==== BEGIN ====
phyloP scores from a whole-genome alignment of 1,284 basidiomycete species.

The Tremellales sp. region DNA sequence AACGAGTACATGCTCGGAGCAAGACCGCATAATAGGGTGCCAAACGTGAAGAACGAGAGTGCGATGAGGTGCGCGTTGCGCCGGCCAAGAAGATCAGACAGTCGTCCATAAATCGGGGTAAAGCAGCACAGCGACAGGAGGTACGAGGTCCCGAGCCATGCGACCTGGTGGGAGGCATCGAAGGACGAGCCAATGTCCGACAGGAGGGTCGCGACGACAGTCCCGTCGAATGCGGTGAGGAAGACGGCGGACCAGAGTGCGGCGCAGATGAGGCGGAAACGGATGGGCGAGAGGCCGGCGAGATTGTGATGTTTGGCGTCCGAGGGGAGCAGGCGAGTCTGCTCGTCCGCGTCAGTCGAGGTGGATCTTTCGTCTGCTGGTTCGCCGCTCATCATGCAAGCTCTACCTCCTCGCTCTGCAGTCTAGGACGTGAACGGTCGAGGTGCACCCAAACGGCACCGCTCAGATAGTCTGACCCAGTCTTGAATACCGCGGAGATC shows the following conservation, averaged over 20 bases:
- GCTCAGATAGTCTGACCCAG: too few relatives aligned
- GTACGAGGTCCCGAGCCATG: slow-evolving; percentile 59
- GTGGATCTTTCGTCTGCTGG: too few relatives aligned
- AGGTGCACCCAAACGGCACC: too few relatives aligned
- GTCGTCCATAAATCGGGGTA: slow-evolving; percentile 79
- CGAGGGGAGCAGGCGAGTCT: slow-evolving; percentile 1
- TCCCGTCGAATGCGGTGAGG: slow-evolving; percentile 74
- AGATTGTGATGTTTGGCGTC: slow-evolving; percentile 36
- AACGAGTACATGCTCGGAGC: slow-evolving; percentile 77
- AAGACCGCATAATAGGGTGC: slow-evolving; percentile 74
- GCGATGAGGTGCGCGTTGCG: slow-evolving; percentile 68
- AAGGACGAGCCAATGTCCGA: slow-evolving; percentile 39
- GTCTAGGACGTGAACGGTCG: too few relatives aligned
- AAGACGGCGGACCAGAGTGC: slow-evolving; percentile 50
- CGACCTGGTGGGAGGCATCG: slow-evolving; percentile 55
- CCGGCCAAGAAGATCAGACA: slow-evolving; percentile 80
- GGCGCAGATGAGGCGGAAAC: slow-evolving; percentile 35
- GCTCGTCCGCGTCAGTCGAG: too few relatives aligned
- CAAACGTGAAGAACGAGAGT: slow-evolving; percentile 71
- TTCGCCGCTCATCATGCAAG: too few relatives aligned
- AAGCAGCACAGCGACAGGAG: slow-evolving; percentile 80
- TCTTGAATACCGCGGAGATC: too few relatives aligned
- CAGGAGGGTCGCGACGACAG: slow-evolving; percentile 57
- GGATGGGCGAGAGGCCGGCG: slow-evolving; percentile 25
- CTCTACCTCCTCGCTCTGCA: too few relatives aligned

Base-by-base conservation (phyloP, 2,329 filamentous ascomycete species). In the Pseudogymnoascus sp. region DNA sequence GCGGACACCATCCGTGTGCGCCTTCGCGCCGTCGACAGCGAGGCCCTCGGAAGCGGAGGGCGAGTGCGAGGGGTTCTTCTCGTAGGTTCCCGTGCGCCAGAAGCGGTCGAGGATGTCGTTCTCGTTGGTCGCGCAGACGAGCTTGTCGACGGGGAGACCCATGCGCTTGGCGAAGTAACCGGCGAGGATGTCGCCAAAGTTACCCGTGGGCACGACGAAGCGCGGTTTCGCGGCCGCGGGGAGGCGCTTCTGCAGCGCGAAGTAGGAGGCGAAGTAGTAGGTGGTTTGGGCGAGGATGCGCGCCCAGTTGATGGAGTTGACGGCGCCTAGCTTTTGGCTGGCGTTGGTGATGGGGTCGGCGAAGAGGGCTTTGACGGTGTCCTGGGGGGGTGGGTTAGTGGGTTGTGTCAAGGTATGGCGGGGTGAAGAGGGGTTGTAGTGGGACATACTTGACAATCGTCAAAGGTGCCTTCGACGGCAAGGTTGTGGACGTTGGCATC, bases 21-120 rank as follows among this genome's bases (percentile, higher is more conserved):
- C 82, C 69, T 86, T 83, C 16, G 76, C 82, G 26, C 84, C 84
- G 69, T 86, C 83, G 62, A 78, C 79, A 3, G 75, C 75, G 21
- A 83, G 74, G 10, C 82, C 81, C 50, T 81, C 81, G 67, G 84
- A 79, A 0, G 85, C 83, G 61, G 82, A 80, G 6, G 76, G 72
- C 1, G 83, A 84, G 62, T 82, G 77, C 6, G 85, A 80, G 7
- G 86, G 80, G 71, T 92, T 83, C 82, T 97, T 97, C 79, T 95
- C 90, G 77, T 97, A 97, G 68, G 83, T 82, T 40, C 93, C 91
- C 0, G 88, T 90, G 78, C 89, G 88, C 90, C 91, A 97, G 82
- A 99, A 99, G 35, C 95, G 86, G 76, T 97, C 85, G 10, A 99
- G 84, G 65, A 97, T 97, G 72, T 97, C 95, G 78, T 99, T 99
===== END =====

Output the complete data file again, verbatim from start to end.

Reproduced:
phyloP scores from a whole-genome alignment of 1,284 basidiomycete species.

The Tremellales sp. region DNA sequence AACGAGTACATGCTCGGAGCAAGACCGCATAATAGGGTGCCAAACGTGAAGAACGAGAGTGCGATGAGGTGCGCGTTGCGCCGGCCAAGAAGATCAGACAGTCGTCCATAAATCGGGGTAAAGCAGCACAGCGACAGGAGGTACGAGGTCCCGAGCCATGCGACCTGGTGGGAGGCATCGAAGGACGAGCCAATGTCCGACAGGAGGGTCGCGACGACAGTCCCGTCGAATGCGGTGAGGAAGACGGCGGACCAGAGTGCGGCGCAGATGAGGCGGAAACGGATGGGCGAGAGGCCGGCGAGATTGTGATGTTTGGCGTCCGAGGGGAGCAGGCGAGTCTGCTCGTCCGCGTCAGTCGAGGTGGATCTTTCGTCTGCTGGTTCGCCGCTCATCATGCAAGCTCTACCTCCTCGCTCTGCAGTCTAGGACGTGAACGGTCGAGGTGCACCCAAACGGCACCGCTCAGATAGTCTGACCCAGTCTTGAATACCGCGGAGATC shows the following conservation, averaged over 20 bases:
- GCTCAGATAGTCTGACCCAG: too few relatives aligned
- GTACGAGGTCCCGAGCCATG: slow-evolving; percentile 59
- GTGGATCTTTCGTCTGCTGG: too few relatives aligned
- AGGTGCACCCAAACGGCACC: too few relatives aligned
- GTCGTCCATAAATCGGGGTA: slow-evolving; percentile 79
- CGAGGGGAGCAGGCGAGTCT: slow-evolving; percentile 1
- TCCCGTCGAATGCGGTGAGG: slow-evolving; percentile 74
- AGATTGTGATGTTTGGCGTC: slow-evolving; percentile 36
- AACGAGTACATGCTCGGAGC: slow-evolving; percentile 77
- AAGACCGCATAATAGGGTGC: slow-evolving; percentile 74
- GCGATGAGGTGCGCGTTGCG: slow-evolving; percentile 68
- AAGGACGAGCCAATGTCCGA: slow-evolving; percentile 39
- GTCTAGGACGTGAACGGTCG: too few relatives aligned
- AAGACGGCGGACCAGAGTGC: slow-evolving; percentile 50
- CGACCTGGTGGGAGGCATCG: slow-evolving; percentile 55
- CCGGCCAAGAAGATCAGACA: slow-evolving; percentile 80
- GGCGCAGATGAGGCGGAAAC: slow-evolving; percentile 35
- GCTCGTCCGCGTCAGTCGAG: too few relatives aligned
- CAAACGTGAAGAACGAGAGT: slow-evolving; percentile 71
- TTCGCCGCTCATCATGCAAG: too few relatives aligned
- AAGCAGCACAGCGACAGGAG: slow-evolving; percentile 80
- TCTTGAATACCGCGGAGATC: too few relatives aligned
- CAGGAGGGTCGCGACGACAG: slow-evolving; percentile 57
- GGATGGGCGAGAGGCCGGCG: slow-evolving; percentile 25
- CTCTACCTCCTCGCTCTGCA: too few relatives aligned

Base-by-base conservation (phyloP, 2,329 filamentous ascomycete species). In the Pseudogymnoascus sp. region DNA sequence GCGGACACCATCCGTGTGCGCCTTCGCGCCGTCGACAGCGAGGCCCTCGGAAGCGGAGGGCGAGTGCGAGGGGTTCTTCTCGTAGGTTCCCGTGCGCCAGAAGCGGTCGAGGATGTCGTTCTCGTTGGTCGCGCAGACGAGCTTGTCGACGGGGAGACCCATGCGCTTGGCGAAGTAACCGGCGAGGATGTCGCCAAAGTTACCCGTGGGCACGACGAAGCGCGGTTTCGCGGCCGCGGGGAGGCGCTTCTGCAGCGCGAAGTAGGAGGCGAAGTAGTAGGTGGTTTGGGCGAGGATGCGCGCCCAGTTGATGGAGTTGACGGCGCCTAGCTTTTGGCTGGCGTTGGTGATGGGGTCGGCGAAGAGGGCTTTGACGGTGTCCTGGGGGGGTGGGTTAGTGGGTTGTGTCAAGGTATGGCGGGGTGAAGAGGGGTTGTAGTGGGACATACTTGACAATCGTCAAAGGTGCCTTCGACGGCAAGGTTGTGGACGTTGGCATC, bases 21-120 rank as follows among this genome's bases (percentile, higher is more conserved):
- C 82, C 69, T 86, T 83, C 16, G 76, C 82, G 26, C 84, C 84
- G 69, T 86, C 83, G 62, A 78, C 79, A 3, G 75, C 75, G 21
- A 83, G 74, G 10, C 82, C 81, C 50, T 81, C 81, G 67, G 84
- A 79, A 0, G 85, C 83, G 61, G 82, A 80, G 6, G 76, G 72
- C 1, G 83, A 84, G 62, T 82, G 77, C 6, G 85, A 80, G 7
- G 86, G 80, G 71, T 92, T 83, C 82, T 97, T 97, C 79, T 95
- C 90, G 77, T 97, A 97, G 68, G 83, T 82, T 40, C 93, C 91
- C 0, G 88, T 90, G 78, C 89, G 88, C 90, C 91, A 97, G 82
- A 99, A 99, G 35, C 95, G 86, G 76, T 97, C 85, G 10, A 99
- G 84, G 65, A 97, T 97, G 72, T 97, C 95, G 78, T 99, T 99